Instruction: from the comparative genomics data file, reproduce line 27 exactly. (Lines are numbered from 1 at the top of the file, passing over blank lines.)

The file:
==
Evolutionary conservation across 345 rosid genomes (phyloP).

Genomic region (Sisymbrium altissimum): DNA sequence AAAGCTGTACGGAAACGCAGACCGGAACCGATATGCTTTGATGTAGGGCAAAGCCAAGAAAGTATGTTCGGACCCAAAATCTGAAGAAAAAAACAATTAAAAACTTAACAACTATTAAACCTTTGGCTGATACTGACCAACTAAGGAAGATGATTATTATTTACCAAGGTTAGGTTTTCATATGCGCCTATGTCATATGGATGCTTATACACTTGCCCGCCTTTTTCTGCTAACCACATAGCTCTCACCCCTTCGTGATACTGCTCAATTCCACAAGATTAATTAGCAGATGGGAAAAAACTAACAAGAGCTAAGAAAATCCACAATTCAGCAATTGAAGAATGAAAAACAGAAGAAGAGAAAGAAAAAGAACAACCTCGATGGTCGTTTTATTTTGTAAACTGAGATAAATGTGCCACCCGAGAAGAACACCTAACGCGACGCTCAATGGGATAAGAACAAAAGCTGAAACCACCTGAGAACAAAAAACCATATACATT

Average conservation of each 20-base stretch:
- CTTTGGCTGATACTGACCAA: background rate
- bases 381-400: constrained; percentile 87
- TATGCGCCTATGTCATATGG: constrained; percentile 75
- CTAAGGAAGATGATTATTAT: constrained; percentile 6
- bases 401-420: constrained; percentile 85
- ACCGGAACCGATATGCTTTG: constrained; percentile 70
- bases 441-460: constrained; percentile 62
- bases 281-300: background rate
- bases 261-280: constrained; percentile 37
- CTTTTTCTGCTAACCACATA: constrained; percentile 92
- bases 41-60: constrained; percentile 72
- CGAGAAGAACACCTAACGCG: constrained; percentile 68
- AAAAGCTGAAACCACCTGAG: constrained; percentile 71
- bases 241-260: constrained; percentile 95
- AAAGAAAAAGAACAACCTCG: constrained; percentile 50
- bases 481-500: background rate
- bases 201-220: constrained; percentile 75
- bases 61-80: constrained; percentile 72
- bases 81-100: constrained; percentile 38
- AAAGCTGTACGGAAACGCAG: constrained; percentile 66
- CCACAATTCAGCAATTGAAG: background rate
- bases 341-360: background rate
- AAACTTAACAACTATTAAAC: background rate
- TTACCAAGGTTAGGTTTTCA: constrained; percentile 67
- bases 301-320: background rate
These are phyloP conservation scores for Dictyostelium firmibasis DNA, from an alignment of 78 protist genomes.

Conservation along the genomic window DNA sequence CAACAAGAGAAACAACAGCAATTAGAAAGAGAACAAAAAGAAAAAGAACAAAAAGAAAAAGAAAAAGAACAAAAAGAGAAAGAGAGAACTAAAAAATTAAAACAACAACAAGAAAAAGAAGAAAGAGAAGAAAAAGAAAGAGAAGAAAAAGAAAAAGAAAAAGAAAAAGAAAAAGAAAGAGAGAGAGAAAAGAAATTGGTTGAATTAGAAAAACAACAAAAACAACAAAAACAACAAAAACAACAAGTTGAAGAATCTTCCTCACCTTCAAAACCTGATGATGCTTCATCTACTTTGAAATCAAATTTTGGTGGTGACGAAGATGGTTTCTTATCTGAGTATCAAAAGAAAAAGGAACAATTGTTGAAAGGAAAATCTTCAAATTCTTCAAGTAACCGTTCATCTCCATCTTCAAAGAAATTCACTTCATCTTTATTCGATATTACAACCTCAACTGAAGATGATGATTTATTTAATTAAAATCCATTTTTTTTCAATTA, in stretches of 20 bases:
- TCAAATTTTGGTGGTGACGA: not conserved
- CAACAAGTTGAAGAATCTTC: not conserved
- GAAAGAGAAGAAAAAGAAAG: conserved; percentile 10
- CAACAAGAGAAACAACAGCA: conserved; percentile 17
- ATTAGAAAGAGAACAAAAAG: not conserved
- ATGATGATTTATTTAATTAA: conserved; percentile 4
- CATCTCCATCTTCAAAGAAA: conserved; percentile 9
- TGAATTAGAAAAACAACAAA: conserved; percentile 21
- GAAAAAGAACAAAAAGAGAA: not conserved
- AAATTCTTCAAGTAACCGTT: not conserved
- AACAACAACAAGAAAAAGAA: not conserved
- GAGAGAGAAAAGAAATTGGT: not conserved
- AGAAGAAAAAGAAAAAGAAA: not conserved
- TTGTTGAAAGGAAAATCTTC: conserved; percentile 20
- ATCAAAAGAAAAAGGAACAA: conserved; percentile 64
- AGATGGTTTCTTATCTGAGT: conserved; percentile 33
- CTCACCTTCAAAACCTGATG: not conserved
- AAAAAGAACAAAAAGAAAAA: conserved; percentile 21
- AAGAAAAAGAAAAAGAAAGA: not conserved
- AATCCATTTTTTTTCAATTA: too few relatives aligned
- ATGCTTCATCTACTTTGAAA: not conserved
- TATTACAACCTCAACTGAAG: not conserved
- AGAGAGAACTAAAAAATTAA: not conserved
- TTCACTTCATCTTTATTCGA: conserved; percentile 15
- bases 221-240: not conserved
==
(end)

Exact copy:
- TTACCAAGGTTAGGTTTTCA: constrained; percentile 67